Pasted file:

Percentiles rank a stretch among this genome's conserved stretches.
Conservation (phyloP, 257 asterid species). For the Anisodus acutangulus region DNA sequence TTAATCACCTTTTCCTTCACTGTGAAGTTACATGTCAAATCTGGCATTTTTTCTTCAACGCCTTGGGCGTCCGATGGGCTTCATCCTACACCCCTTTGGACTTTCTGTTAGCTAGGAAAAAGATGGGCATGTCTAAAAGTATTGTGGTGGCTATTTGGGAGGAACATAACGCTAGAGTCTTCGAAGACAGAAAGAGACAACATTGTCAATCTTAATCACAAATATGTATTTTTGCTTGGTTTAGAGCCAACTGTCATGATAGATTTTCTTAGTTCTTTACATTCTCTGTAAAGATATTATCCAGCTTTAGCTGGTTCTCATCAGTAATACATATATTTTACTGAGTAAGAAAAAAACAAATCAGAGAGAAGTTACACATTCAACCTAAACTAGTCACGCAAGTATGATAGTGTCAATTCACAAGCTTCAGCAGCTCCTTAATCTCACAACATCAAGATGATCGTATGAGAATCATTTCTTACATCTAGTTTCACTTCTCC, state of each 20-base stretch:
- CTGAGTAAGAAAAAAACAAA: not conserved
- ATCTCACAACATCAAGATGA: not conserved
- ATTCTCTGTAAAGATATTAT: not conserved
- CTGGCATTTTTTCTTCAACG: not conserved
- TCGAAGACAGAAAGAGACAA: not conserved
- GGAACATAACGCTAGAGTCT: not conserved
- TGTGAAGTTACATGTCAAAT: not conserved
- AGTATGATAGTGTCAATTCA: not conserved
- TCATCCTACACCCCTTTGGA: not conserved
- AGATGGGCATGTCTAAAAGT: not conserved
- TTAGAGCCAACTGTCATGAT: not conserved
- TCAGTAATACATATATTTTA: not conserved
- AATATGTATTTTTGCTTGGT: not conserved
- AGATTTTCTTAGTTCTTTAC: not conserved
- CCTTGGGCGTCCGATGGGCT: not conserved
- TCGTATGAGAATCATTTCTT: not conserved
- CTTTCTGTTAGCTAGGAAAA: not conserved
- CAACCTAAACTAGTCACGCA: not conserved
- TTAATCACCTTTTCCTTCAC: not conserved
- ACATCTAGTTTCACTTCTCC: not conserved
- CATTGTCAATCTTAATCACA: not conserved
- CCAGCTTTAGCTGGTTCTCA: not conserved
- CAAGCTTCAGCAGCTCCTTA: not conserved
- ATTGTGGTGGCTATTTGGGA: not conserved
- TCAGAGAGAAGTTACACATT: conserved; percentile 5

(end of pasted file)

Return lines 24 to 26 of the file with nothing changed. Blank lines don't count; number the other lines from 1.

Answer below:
- CCAGCTTTAGCTGGTTCTCA: not conserved
- CAAGCTTCAGCAGCTCCTTA: not conserved
- ATTGTGGTGGCTATTTGGGA: not conserved